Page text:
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Iran sentences Kameel Ahmady, British-Iranian anthropologist, to prison

Ahmady, who is ethnically Kurdish, had researched child marriage and female genital mutilation in Iran.

A British-Iranian social anthropologist who conducted research on child marriage, female genital mutilation and other sensitive subjects has been sentenced to prison in Iran, his lawyer and state media reported.

On Sunday, Branch 15 of the Revolutionary Court in Tehran sentenced Kameel Ahmady to nine years in prison and ordered him to pay a $727,000 fine, the semi-official Tasnim news agency reported. Ahmady’s lawyer, Amir Raesian, tweeted that his client was handed an eight-year sentence for “collaborating with a hostile government.”

"We will present an appeal request against this ruling and we are still hopeful," Raesian said. 

According to a translation of the Tasnim report from the Associated Press, Ahmady was charged over “cooperation with European embassies in support of promoting homosexuality, visiting Israel as a reporter for the BBC, cooperation and communication with foreign and hostile media, infiltration aimed at changing the law, and sending false reports about the country to the UN’s special rapporteur on human rights in Iran."

Iranian security forces raided Ahmady’s Tehran home in August 2019, arresting him and seizing his birth certificate and other documents, his wife said at the time. Ahmady was released on bail in November 2019 after reportedly being held for prolonged periods in solitary confinement

Ahmady, who is ethnically Kurdish, has authored books and articles on ethnic minorities, child marriage, LGBT issues and other controversial subjects in the Middle East. He’s also written extensively on the prevalence of female genital mutilation in Iran.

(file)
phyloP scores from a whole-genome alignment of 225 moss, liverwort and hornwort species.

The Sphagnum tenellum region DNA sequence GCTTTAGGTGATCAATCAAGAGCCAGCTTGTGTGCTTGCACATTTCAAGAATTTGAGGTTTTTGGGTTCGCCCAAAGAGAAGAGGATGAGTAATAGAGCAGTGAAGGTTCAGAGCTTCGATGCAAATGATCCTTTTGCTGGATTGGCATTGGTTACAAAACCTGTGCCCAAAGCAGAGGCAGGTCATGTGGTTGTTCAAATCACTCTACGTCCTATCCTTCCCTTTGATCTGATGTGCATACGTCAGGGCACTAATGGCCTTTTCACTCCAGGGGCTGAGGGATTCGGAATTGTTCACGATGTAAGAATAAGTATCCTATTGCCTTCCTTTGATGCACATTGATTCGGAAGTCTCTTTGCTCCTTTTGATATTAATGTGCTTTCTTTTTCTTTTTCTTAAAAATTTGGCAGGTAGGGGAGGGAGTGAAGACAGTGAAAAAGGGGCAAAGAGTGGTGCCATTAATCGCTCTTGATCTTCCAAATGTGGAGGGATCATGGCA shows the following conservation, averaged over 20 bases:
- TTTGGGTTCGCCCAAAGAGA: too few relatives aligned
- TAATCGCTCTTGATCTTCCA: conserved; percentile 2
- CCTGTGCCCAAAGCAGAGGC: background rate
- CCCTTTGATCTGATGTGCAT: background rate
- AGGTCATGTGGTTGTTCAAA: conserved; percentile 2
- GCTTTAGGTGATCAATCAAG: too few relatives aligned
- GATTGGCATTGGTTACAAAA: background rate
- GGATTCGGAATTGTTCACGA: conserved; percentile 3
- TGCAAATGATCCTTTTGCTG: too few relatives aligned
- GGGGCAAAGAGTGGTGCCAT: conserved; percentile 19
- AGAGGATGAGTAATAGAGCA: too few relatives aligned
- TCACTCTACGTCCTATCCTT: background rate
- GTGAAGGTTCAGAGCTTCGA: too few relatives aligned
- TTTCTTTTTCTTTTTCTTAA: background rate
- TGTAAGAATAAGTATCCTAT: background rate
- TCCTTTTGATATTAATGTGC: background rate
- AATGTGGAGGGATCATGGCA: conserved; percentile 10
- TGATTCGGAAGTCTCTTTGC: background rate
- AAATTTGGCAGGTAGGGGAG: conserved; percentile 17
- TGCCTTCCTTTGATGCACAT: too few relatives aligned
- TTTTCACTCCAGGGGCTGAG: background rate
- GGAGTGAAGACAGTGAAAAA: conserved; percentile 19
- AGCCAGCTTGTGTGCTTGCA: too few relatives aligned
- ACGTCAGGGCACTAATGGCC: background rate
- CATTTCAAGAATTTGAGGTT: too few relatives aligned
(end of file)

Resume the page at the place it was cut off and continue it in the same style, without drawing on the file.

In a separate development on Saturday, Iran hanged dissident journalist Ruhollah Zam, who was sentenced to death in June after a court found him guilty of “corruption on earth.” Zam, who ran an opposition news site while living in exile in Paris, was reportedly captured by Iran’s Revolutionary Guards in Iraq in 2019 and taken to Iran. 

The European Union condemned his execution in a statement, adding that it is “imperative for the Iranian authorities to uphold the due process rights of accused individuals and to cease the practice of using televised confessions to establish and promote their guilt.”

United Nations human rights chief Michelle Bachelet said she was “appalled” by Zam’s execution and called on Iran to “immediately halt their alarming and increasing use of the death penalty and vague national security charges to suppress independent voices and dissent.” 

Iran is holding a number of dual citizens and foreigners on spying and other political charges, including Iranian-Americans Morad Tahbaz, Siamak and Baquer Namazi, and British-Iranian charity worker Nazanin Zaghari-Ratcliffe. Kylie Moore-Gilbert, a British-Australian academic convicted of espionage, was released in a reported prisoner swap last month. 

On Monday, the Trump administration sanctioned two Iranian intelligence officials over their alleged role in the abduction, detention and probable death of Robert Levinson, a retired FBI agent who disappeared while on an unauthorized CIA mission in Iran in 2007.

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